If there’s one thing I’ve noticed over the past few months, it’s that everyone I know seems to be talking about Iceland. It was only a few short years ago that most people would not have been able to point out Iceland on a map. But recently, this secluded Atlantic country has become hugely popular in international travel circles.
Every traveller who gets the chance to visit this country raves about just how amazing it is. Somehow, Iceland’s reputation of having untouched otherworldly landscapes and unique natural experiences has spread across globe, despite a tiny population, months of darkness, subzero temperatures and a big volcano that really inconvenienced everyone in 2010. So why is it that everyone is suddenly talking about Iceland? I decided to find out exactly what happened to make everyone so Iceland obsessed.
Where it all started
Back in April 2010, the Icelandic volcano Eyjafjallajökull caused havoc with flights over Europe. Airspace above a large part of the continent was closed for over a week before the volcanic ash cloud began to dissipate.
As Iceland was the source of this major natural event, the country was hit hard. It faced a massive decline in tourism, so the government and local industry decided that something needed to be done. Only a few weeks after the eruption, the ‘Inspired by Iceland’ marketing campaign was created and put into action.
Initially, the campaign was focused on promoting Iceland as a safe and undamaged destination after the volcanic eruption. A website was set up where anyone could share their positive stories about Iceland drop it on an interactive map, and share it on social media. The campaign starting gaining traction, and the next summer, Iceland had its busiest tourist season yet.
As the campaign was so successful in drawing tourists back to Iceland, a new three-year marketing plan was implemented to grow Iceland’s reputation as a pristine and untouched natural environment for travellers to explore. The government spent more money on marketing than ever before, using the internet to get as many people as possible talking about Iceland. As a result, travel to Iceland grew more popular by the day. This clever marketing tactic by the Icelandic government has directly influenced many people, including myself, in their decision to spend their tourist dollars in Iceland.
The ‘Inspired by Iceland’ campaign may be taking a slightly different path to its original purpose, but the tourism industry is still riding the waves that the campaign initially created. In 2011, travellers who arrived in the winter became ‘Honorary Icelanders’ and were invited into the homes of the local people. Even the president took part in this initiative, inviting guests to have pancakes at his house and go for a nature walk.
In 2014, flights to Reykjavik through the country’s national airline, IcelandAir, offered a free stopover of up to 7 days for travellers between North America and Europe. Normally, the cost of an airline ticket would go up if you break up a long haul flight into two separate segments, so this campaign started a whole new trend of people travelling to Iceland for just a few days on their way across the Atlantic.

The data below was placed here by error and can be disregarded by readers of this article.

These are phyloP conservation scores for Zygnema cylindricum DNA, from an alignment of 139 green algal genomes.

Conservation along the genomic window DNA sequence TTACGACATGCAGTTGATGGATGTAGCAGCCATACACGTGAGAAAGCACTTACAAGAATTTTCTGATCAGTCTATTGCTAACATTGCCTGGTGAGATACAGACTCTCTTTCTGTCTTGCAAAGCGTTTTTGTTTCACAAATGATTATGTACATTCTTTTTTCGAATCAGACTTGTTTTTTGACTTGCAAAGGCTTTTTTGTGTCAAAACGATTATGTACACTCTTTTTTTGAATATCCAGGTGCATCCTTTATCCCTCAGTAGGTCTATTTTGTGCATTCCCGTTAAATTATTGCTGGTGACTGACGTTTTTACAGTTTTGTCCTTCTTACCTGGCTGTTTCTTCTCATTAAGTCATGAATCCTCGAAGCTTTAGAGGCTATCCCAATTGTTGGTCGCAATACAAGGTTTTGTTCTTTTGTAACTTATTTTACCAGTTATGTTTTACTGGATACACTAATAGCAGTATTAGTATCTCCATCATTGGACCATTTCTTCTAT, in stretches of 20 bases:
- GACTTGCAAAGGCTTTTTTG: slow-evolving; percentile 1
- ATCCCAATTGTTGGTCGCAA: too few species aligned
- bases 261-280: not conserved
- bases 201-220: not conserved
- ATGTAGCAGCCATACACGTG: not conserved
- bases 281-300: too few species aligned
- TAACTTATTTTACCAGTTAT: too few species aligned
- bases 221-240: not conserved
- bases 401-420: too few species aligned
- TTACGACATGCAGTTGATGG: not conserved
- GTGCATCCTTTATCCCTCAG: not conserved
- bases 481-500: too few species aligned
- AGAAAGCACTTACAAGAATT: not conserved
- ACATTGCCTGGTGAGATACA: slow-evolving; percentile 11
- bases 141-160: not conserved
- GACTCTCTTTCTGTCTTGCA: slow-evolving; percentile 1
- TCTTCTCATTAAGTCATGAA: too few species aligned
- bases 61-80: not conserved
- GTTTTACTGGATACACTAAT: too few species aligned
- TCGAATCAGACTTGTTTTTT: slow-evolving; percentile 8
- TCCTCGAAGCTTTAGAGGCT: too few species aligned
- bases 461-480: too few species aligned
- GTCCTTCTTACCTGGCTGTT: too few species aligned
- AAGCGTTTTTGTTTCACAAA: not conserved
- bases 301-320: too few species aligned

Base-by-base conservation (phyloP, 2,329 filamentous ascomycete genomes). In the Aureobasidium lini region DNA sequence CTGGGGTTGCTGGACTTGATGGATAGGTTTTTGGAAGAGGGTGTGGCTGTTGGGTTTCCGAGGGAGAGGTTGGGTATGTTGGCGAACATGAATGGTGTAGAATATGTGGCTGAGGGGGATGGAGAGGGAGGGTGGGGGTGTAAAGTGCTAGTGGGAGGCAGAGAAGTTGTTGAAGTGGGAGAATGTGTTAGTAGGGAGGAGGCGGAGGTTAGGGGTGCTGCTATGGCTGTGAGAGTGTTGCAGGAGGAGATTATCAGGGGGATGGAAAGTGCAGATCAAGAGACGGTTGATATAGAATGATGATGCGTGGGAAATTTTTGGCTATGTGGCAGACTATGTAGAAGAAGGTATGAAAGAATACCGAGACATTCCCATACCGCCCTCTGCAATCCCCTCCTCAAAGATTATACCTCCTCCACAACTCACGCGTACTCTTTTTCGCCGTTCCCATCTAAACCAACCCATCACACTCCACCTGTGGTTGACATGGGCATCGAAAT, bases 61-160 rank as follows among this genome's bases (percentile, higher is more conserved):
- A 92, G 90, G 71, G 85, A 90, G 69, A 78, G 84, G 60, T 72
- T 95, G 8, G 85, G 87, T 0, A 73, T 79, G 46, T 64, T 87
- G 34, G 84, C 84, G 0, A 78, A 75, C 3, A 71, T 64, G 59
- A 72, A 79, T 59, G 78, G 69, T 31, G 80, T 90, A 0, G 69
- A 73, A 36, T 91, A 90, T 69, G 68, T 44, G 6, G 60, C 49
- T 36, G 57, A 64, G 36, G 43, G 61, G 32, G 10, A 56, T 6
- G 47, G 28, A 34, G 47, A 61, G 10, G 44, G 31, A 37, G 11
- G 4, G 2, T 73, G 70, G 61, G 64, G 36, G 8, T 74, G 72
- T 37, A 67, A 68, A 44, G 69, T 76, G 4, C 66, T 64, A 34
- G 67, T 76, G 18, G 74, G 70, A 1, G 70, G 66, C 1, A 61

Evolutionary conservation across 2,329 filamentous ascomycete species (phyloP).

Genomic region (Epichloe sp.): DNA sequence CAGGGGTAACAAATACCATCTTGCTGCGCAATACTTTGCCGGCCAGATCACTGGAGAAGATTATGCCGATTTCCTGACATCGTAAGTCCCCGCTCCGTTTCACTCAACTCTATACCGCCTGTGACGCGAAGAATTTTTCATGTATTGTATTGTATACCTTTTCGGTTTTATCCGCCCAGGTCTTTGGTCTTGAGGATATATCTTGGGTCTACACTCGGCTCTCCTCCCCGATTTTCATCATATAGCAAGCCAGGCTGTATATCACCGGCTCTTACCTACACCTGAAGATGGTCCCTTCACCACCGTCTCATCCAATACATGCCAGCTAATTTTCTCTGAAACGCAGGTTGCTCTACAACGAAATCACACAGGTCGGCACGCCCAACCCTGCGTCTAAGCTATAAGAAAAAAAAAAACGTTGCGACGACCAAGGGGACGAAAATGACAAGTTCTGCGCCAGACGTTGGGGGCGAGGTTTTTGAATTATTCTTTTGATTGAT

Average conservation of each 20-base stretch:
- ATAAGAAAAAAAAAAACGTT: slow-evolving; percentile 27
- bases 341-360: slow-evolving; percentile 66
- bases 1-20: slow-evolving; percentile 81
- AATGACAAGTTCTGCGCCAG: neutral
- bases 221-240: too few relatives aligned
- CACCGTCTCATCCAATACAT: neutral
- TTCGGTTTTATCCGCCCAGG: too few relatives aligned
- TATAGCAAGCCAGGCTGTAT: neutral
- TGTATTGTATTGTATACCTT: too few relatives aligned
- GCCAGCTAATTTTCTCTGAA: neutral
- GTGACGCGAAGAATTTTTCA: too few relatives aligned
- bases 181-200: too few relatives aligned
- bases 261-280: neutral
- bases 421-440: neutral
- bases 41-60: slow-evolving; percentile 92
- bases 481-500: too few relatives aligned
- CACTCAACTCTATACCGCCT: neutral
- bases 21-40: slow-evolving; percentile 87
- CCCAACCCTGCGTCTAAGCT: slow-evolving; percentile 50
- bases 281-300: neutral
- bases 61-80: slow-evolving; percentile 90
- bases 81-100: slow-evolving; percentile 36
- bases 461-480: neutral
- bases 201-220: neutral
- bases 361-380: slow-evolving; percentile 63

In 2016, IcelandAir built on the stopover campaign by offering a ‘stopover buddy’ for travellers in the winter months. The stopover buddy would be a local Icelander who would show people around the island country they called home. This idea was obviously not scalable as there are not nearly enough Icelandic people to show every visitor around the country, but it didn’t matter – the chatter it created was enough to get travellers to notice that the Icelandic people are pretty damn nice.
These marketing campaigns by the Icelandic government and IcelandAir aren’t the only things that have changed what that people think about Iceland.
When the Icelandic national football team made it all the way to the quarter-finals of the 2016 UEFA European Championship, the rest of Europe was amazed. This team from a country with a population of only 320,000 had never previously qualified for the championship. Their recent success, winning matches against popular European football giants such as Portugal and England, solidified the message that this little country should be on the map.
There are plenty of other Icelandic people making themselves heard all over the globe. Local musicians are infiltrating people’s Spotify playlists with their subtle pop, alternative, and folk sounds. Emiliana Torrini, Of Monsters and Men, Björk, and Sigur Rós have all made waves in the music industry over the past few years. Emiliana Torrini’s single ‘Jungle Drum’ was even featured in the original ‘Inspired by Iceland’ marketing campaign, with footage of people dancing to the tune in interesting locations all over the country. You can watch the video here.
And if the sport and music industries weren’t enough, then you might have noticed that Iceland’s unique landscapes have also been featured in mainstream media over recent years. Many of the filming locations for the unbelievably popular Game of Thrones TV series were set in Iceland, making the country even more famous for its wild scenery. Fans of the show can now do Game of Thrones filming location tours around the country.
When we look at everything that’s been done in the past few years to get people talking about Iceland, it all seems to be a result of the Icelandic people. They did a phenomenal job of reinventing the way travellers viewed their country by becoming brand ambassadors, sharing their stories, their homes, and their time with visitors.
It’s because of this that Iceland received more than 1.2 million visitors in 2015, more than double the visitors of 2010. This just proves that one little country can make a huge difference to the way people travel.
Want to see what all the fuss is about? Check out our small group tours in Iceland.